HIV Cure Related Studies Currently Enrolling


Phase 1 Dose
Escalation Study of Autologous T-cells Genetically Modified at the CCR5 Gene by
Zinc Finger Nucleases in HIV-Infected Patients
The purpose of this research study is to find out whether
“zinc finger” modified CD4+ T-cells are safe to give to humans and
find how “zinc finger” modified T-cell affects HIV. Five
different cohorts with different patient characteristics are being recruited
Dose Escalation
Study of Cyclophosphamide in HIV-Infected Subjects on HAART Receiving Sangamo’s
The purpose of the study is to evaluate the safety,
tolerability and effect on HIV viral load, of escalating doses of cyclophosphamide
administered 1 day prior to SB-728-T infusion. It is hoped that
cyclophosphamide could improve engraftment of modified T cells.
Chemotherapy With Transplantation of Gene-Modified 
Stem Cells for High-Risk AIDS-Related Lymphoma
Patient stem cells will be
mobilized with induction chemotherapy (R)-ICE and G-CSF. If sufficient cells can be mobilized, patients will be treated with
high-dose chemotherapy and a transplant of autologous CD34+ cells transduced with an antiviral vector (M87o). If
autologous CD34+ yield is insufficient, allogeneic gene-modified cells will be given, if a compatible donor is
available. To minimize risk of transplant failure, a second unmodified CD34+ cell transplant will be given one week after the first

ACE Inhibitors
to Decrease Lymphoid Fibrosis in Antiretroviral-Treated, 
HIV-infected Patients:
A Pilot Study
The investigators propose a proof-of-concept,
pathogenesis-oriented, randomized, placebo-controlled pilot study to assess
whether the addition of an angiotensin converting enzyme (ACE) inhibitor to
standard Highly Active Antiretroviral Therapy (HAART) reverses lymphoid
fibrosis, and whether this leads to more effective HIV-specific host
immune responses and an accelerated clearance of the latent reservoir.
Safety and
Efficacy Study of AGS-004 During Analytical Treatment Interruption
The purpose of this study is to determine the safety and
effectiveness of AGS-004, an immune therapy, for HIV-infected
individuals. Safety and effectiveness will be tested while the individuals are
both taking antiretroviral therapy (ART) medication and interrupting ART

Allogeneic Transplant in HIV Patients (BMT CTN 0903)

The rationale for this trial is to demonstrate the feasibility and safety of allogeneic HCT for patients with chemotherapy-sensitive hematological malignancies and coincident HIV-infection. In particular, the trial will focus on the 100-day non-relapse mortality as an indicator of the safety of transplant in this patient population. Correlative assays will focus upon the incidence of infectious complications in this patient population, the evolution of HIV infection and immunological reconstitution. Where feasible (and when this can be accomplished without compromise of either the donor quality or the timeliness of transplantation), an attempt will be made to identify donors who are homozygotes for the delta32 mutation for CCR5.

 A randomized, double blind, phase IIB study testing the efficacy and safety of AGS-004 on host control of HIV replication during analytical treatment interruption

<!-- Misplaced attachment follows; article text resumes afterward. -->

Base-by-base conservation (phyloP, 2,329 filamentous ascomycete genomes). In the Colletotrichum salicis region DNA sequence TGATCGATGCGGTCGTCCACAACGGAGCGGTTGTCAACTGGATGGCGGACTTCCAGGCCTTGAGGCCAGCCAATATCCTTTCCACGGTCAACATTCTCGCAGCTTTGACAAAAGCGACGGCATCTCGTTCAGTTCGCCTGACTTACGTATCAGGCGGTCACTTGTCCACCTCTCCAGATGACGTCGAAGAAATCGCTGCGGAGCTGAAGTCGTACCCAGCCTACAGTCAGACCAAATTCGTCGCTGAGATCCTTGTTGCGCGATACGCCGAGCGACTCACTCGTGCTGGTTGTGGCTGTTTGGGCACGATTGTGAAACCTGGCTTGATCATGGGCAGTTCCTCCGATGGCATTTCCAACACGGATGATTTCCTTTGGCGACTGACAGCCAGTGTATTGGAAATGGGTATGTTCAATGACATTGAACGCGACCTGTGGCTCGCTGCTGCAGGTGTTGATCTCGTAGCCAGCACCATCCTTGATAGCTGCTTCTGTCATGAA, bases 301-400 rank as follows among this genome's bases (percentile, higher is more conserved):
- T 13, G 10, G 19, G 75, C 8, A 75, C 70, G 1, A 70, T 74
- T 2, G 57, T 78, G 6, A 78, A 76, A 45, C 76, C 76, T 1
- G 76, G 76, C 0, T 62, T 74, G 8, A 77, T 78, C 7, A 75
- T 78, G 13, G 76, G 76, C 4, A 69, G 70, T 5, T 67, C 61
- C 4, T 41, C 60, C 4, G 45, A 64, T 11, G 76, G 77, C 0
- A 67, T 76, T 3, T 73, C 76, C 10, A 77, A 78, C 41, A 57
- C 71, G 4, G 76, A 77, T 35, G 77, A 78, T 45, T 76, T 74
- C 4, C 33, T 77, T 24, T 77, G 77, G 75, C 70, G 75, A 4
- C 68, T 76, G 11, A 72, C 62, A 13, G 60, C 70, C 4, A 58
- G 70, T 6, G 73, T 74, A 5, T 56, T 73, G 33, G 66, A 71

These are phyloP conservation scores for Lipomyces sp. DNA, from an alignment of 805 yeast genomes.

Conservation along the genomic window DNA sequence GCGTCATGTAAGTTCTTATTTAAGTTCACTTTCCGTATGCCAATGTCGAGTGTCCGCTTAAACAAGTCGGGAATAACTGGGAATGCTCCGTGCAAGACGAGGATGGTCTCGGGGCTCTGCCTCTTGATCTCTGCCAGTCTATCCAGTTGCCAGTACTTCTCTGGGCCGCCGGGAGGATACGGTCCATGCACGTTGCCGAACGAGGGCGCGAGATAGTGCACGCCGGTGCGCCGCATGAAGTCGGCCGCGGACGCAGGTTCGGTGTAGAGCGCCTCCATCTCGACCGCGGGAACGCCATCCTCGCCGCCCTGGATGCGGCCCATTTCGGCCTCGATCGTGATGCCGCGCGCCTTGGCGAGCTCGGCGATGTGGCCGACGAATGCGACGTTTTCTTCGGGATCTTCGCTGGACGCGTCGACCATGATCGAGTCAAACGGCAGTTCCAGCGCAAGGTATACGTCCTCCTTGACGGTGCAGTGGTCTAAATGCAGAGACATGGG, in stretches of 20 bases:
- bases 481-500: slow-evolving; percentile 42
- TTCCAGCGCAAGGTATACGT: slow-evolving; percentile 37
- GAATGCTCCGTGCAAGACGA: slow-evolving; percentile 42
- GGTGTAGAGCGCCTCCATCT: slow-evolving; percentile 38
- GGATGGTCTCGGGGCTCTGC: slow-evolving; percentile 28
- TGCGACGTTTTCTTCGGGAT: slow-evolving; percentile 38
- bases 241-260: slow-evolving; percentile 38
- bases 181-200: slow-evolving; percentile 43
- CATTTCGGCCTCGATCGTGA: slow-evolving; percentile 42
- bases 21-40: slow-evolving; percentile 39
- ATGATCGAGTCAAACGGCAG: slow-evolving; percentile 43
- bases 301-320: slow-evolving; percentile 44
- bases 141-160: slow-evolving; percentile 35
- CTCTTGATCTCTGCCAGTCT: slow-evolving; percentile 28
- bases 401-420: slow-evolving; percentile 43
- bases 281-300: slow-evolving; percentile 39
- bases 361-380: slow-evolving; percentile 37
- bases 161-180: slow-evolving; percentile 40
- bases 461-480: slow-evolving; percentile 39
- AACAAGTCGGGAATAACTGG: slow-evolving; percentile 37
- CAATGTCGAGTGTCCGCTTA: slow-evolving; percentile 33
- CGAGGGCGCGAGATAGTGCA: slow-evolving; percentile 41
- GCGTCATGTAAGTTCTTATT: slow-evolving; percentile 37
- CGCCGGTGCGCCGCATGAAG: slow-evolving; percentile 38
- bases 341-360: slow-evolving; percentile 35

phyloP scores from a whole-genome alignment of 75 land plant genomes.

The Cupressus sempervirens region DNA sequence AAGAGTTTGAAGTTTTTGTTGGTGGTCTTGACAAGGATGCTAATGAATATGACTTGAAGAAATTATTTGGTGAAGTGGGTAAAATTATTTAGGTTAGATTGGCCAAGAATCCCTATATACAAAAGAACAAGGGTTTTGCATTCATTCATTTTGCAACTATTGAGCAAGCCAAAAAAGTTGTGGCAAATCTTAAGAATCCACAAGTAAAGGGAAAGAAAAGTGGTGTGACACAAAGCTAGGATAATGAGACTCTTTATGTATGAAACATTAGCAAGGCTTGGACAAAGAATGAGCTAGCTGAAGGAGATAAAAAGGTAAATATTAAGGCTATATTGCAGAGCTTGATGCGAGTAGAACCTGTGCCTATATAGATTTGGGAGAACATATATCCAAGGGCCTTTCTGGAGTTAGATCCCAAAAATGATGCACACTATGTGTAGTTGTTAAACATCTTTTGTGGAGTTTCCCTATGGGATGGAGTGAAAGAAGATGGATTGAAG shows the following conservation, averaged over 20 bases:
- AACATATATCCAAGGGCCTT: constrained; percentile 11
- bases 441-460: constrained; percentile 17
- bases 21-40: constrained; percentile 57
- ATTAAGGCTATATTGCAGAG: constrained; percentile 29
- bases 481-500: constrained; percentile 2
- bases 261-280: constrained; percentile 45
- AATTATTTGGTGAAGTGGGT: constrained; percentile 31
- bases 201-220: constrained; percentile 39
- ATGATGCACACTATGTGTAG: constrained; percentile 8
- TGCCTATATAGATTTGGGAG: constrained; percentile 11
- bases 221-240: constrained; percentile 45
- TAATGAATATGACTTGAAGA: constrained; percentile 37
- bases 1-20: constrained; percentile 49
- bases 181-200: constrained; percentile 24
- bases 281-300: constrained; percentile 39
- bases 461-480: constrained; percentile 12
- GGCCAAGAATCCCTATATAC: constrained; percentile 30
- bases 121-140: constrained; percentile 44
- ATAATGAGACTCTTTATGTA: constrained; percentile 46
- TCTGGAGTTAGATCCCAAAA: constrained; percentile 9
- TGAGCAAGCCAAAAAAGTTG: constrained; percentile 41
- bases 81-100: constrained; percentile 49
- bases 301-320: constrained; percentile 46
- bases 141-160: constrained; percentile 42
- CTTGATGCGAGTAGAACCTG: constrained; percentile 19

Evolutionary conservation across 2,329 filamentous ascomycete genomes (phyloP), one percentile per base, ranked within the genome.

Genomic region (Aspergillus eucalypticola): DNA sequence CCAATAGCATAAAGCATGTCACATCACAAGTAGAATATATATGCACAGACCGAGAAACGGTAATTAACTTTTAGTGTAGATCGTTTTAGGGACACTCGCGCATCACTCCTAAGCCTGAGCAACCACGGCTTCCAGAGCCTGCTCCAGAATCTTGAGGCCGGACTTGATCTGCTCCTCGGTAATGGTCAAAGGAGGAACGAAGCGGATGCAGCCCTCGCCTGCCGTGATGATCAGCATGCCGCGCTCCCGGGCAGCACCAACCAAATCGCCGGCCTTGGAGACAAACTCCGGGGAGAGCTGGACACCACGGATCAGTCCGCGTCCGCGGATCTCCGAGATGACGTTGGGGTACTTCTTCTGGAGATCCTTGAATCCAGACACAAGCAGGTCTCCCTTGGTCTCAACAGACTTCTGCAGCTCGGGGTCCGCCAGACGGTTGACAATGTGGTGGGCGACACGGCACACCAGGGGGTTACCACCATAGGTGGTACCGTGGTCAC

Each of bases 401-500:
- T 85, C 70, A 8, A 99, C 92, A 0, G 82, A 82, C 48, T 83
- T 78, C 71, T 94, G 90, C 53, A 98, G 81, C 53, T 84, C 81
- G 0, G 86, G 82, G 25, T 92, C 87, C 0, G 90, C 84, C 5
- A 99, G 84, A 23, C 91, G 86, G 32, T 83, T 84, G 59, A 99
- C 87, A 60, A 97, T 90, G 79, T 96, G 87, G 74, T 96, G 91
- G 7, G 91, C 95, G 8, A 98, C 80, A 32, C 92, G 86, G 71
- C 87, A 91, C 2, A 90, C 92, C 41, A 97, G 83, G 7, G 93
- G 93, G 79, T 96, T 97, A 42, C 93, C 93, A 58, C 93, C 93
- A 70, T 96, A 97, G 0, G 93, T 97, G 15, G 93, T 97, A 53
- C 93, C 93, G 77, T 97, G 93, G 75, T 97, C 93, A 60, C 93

In this randomized, double blind, phase 2B trial, researchers will administer ASS-004 intradermally — into the skin — every four weeks at a dose of 1.2 x 10 7. In order for researchers to test AGS-004, participants will undergo a clinically controlled short-term analytical treatment interruption.
AGS-004 is created from a person’s own dendritic cells—white blood cells that stimulate the body’s immune system — and a sample of their HIV virus. This is the first experimental treatment designed from a person’s HIV genetic material and their body’s cells. Researchers believe that this study immunotherapy will boost anti-HIV immune responses in order to partially or totally control viral replication in the absence of ART or at least to significantly delay/limit the use of ART.


A Phase Il of a
Therapeutic, Recombinant, Biologically Active HIV-1 Tat Protein 
Vaccine in HIV-Infected, Anti-Tat Negative, ARV-Treated Adult Volunteers
(ISS T-003)
Tat is a key HIV regulatory protein produced very early after
infection, prior to virus integration, and necessary for viral gene expression,
cell-to-cell virus transmission and disease progression. Previous studies in
natural HIV infection, indicated that the presence of a Tat-specific immune
response correlates with a lower incidence and reduced risk of progression to
AIDS as compared to anti-Tat negative individuals suggesting that an immune
response to Tat may exert a protective role and control the progression to AIDS
in vivo. Moreover Tat is conserved in its immunogenic regions (both B and T
cell) among all subtypes. subtypes. Recent data, in fact, indicate an effective
cross-clade recognition of clade B strain-derived (BH-10) Tat protein from the
HTLV-IIIB lab-adapted virus strain (Buttò, 2003), which was isolated about 20
years ago (Ratner, 1985), by sera from individuals infected with viruses
circulating at the present in Italy and in Africa, thus reflecting the high
degree of conservation of the corresponding Tat regions and providing strong
formal evidence that a Tat-based vaccine may indeed
be used in the different geographic areas of the world, since it is capable of
inducing a broad immune response against different virus clades. Based on this
rationale and on the positive results of preclinical (Cafaro, Nat Med 1999) and
phase I preventive and therapeutic clinical trials with Tat protein (ISS P-001